I found the cadence of my sentences quickly, but it took 10 minutes for my throat to warm up and my breathing to fall into a consistent tempo. Still, every 20 minutes or so I'd need to pause, chew moisturizing gum, swallow honey, suck on a lozenge, or cauterize my throat with herbal vocal cord spray. By the end of the first day, my throat felt like it had been scrubbed with a wire brush. I had to lie down with an ice pack pressed against each closed eyelid to numb my eyes, which I'd strained while trying to see every word clearly. I was exhausted, yet I hadn't moved a muscle other than the ones in my throat all day. I'd read 45 pages and had 200 to go.
I began to worry that I wouldn't be able to finish reading them and the project would collapse. Frustrated and anxious, the next day's taping went like this: "I saw him walk across stage wearing his wooden — fuck! I saw him walk across stage wearing his woolen blazer." Next, I'd reach the end of a long sentence and mispronounce its final word. "God dammit!" Then I'd misread a line. "Shit!" Of the 24 hours of raw material the studio in New York City received — I recorded the book in Santa Fe — my guess is that approximately one-quarter of it consists of me spouting profanities.
But, oddly, on the third day I fell into a groove. I knew when to stop and lube my throat. I turned the pages in complete silence. I read flawlessly and sailed through 90 pages. I'd adjusted to the cramped space, the light's glare, and the isolation and entered my own world. It was the text and me, nothing else, other than the fly that flew in through the open door during a break and had to be hunted down and chased out. "Only 30 pages left," Andrew said. "Want to go for it?" meaning, finish reading the book that day. I passed. I wanted enough energy to read the end cleanly and with appropriate force and emotion. I was tapped out. The next day, however, I returned, warmed up, bathed my vocal cords with honey, chewed gum, sipped water, and finished recording the final pages in a few hours. "Your book is done, man," Andrew shouted as I removed the headphones. Whipped, I was more relieved than exhilarated. As Andrew played passages of it, I stood beside his console and listened. The voice sounded like mine and, at the same time, it didn't. I'd become disembodied in that small room. All that had existed and now all that remained were the recorded words, spoken as if by a ghost. After the typing, printing, editing, copyediting, and proofreading, I'd changed the finished book, as if by magic, into air. And once I'm dead, I wonder which will seem more "real" to someone who happens upon the book — the words that he or she imagines the sound of or the voice I've left
by Tom Grimes, August 23, 2010 11:18 AM
I didn't plan to write Mentor: A Memoir
. This is what happened. Tin House
magazine publishes a feature called "Writers on Writers." Yiyun Li
wrote about William Trevor
's influence on her work. Anthony Doerr
wrote about Alice Munro
. One day, while I was talking with Tin House
Executive Editor Lee Montgomery
, she said, off the cuff, "You should write about Frank." She was referring to Frank Conroy
, whom I'd known since 1989 when I first entered the Iowa Writers Workshop. I said, "Okay, I'll send you three pages. If you like them, I'll keep going. If you don't, I'll stop." A day after I emailed the pages, Lee called and said, "This isn't what I meant, and this isn't what we'll publish in the magazine." I was supposed to have written about Frank's work, not about him. But within a few sentences, a comparison between my father and Frank had worked its way into the essay. Lee added, "But I don't think you should stop. You might have a book." Surprised, I said, "Okay, I'll write the essay separately and keep writing whatever I'd begun."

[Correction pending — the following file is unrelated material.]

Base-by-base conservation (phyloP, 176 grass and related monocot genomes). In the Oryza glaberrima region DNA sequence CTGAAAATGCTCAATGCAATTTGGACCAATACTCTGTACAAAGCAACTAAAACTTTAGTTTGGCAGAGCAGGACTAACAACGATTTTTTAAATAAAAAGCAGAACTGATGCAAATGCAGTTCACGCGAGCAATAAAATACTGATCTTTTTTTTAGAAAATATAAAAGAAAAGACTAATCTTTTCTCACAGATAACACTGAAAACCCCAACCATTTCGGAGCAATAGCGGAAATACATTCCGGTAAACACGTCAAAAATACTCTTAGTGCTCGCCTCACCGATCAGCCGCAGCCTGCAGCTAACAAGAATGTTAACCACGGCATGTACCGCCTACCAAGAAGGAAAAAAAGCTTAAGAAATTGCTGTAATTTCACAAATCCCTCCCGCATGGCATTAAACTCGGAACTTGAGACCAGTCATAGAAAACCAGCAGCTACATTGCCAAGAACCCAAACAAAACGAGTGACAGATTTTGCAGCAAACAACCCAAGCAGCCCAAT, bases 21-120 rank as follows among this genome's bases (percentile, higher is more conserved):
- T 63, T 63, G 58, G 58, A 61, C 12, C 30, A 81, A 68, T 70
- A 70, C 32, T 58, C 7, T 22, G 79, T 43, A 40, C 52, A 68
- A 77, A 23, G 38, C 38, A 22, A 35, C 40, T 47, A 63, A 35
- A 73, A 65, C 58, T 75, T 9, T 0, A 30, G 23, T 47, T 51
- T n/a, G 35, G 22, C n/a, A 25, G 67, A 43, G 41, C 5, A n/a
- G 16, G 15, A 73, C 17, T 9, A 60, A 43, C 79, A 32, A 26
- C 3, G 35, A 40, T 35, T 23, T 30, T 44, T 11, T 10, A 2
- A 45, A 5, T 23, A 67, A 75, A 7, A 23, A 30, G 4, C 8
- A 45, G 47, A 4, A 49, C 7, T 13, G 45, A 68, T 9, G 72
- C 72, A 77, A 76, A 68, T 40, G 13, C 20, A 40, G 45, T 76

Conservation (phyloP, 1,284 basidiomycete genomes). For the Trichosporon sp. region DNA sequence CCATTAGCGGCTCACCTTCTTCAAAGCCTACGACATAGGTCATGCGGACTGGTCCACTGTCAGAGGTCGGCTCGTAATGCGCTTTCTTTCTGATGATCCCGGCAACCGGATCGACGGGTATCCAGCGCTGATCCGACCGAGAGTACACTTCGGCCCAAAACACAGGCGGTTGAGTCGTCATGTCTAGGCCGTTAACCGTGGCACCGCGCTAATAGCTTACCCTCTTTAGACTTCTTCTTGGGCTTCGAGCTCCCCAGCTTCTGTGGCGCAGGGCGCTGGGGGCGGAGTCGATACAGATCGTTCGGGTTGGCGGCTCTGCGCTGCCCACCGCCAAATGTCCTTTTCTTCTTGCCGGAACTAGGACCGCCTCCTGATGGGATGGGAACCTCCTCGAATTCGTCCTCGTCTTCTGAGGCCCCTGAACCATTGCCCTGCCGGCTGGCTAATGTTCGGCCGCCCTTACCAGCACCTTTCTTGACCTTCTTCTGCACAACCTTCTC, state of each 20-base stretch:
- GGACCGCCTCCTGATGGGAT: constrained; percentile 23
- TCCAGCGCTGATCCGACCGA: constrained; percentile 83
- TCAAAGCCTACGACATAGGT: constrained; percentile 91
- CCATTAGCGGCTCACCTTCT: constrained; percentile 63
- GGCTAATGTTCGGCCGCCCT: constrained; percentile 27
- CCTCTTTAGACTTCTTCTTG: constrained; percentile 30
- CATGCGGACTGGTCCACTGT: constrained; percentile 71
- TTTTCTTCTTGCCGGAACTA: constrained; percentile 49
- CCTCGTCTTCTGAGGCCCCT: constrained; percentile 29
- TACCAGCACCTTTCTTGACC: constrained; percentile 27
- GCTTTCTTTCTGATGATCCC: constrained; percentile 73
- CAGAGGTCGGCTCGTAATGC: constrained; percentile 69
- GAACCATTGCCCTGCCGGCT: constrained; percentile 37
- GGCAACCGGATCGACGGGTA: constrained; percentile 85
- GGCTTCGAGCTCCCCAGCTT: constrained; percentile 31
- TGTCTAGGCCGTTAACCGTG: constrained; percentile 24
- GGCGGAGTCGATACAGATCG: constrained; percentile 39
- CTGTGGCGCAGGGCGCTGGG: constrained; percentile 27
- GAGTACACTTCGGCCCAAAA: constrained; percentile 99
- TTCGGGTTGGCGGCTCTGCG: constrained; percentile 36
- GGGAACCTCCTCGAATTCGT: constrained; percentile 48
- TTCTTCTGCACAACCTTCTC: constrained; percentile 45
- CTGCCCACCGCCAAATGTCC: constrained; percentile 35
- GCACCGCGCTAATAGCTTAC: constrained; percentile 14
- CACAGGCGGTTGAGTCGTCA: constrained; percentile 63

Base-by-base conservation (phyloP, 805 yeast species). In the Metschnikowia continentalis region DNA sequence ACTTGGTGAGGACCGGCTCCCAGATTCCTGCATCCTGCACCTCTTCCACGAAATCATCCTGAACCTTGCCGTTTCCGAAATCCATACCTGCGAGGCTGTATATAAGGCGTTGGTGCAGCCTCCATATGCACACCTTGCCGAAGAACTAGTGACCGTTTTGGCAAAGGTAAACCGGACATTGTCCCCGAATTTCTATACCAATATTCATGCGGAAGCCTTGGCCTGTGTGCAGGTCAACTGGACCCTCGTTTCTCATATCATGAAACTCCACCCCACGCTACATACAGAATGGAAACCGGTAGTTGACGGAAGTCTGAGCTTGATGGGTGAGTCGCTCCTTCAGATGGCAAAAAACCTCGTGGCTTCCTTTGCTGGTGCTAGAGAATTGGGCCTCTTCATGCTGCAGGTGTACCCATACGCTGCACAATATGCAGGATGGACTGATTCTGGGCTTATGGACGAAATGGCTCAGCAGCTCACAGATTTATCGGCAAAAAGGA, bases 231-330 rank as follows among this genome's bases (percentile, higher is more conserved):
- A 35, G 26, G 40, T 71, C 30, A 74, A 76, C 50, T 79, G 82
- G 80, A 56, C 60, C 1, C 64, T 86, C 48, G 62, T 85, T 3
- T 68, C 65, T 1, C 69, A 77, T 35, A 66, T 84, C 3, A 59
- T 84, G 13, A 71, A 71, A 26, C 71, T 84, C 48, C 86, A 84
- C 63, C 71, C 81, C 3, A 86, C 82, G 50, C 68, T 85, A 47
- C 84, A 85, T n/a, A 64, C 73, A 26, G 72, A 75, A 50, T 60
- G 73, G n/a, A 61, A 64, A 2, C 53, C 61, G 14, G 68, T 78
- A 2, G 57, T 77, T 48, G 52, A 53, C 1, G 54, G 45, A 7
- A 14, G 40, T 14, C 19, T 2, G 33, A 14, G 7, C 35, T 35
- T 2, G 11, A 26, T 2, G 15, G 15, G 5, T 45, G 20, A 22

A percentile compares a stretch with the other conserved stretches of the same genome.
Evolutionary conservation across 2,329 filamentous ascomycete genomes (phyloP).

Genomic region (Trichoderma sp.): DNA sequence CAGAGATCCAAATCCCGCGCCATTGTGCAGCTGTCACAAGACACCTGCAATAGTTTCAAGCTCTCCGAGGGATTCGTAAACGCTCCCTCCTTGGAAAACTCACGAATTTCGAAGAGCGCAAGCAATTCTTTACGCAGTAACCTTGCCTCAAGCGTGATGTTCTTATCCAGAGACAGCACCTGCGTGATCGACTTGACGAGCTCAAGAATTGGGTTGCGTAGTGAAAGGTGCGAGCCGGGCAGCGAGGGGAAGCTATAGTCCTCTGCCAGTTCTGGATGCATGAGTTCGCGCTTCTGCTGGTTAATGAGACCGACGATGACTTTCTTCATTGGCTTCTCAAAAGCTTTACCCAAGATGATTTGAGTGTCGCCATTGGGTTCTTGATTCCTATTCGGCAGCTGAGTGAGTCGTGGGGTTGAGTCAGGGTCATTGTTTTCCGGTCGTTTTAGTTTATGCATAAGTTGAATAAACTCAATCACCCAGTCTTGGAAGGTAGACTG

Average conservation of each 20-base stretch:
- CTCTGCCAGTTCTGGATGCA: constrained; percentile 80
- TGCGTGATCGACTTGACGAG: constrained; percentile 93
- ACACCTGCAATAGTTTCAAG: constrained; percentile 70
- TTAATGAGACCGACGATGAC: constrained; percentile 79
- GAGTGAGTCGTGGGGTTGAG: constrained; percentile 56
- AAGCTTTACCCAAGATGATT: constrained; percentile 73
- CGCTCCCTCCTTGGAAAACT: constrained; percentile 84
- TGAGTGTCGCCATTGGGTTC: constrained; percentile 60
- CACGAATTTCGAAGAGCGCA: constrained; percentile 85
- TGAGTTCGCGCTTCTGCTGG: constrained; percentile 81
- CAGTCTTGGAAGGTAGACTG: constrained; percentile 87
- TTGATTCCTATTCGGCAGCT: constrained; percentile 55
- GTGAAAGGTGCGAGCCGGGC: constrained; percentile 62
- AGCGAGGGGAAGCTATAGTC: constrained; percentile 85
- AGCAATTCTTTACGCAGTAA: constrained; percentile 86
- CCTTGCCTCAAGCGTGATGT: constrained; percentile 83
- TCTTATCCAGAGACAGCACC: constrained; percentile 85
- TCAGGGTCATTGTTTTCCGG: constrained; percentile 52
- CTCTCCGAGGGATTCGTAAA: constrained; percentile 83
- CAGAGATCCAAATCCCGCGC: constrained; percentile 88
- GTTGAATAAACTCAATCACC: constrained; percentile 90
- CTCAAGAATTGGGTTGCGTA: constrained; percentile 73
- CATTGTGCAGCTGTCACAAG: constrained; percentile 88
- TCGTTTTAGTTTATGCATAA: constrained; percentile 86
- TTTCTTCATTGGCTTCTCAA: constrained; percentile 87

The essay was published in Tin House's 2009 Summer Reading Issue. By then I was 200 pages into what I called "the Frank book." I thought I was writing a memoir about him, not about him and me. I needed to cover 16 years, but I knew the book couldn't be long. I needed to compress as much as possible and chisel every sentence until only what was necessary remained. This saved me from self-absorption. Also, I was able to depict more events than I realized. When I finished, I had 75,000 words and nearly 200 scenes combined with expository narrative.
When I read the book's first draft, I thought it was okay. But, I told my friend Charles D'Ambrosio, I felt disappointed. Plus, I'd come across 30 pages in which Frank didn't appear. I thought, "That's odd." Once Charlie had read the draft, he said, "It's your story. Frank is simply a part of it. A large part, but not the only part." Acting on his advice, I found the book's central problem: I hadn't answered the rhetorical questions I'd posed. The toughest one was, "For 20 years, have I misunderstood my life?" The answer was yes. Once I answered this question I found the book's core, and my sense of failure was at the center of it.
If I'd consciously set out to write a memoir about my life as a writer, I likely would have produced a diligent but shallow piece of work — competent but not revelatory. But, by beginning the memoir by accident, I focused on discovery, rather than recollection. And, by luck, I stumbled onto a somewhat universal emotion, which is that in one way or another, most of us consider ourselves failures. Now that the book has been published, I've learned that many of us also have had a "mentor." So it was chance that led me where I needed to go, rather than where I would have gone, and that, I believe, made all the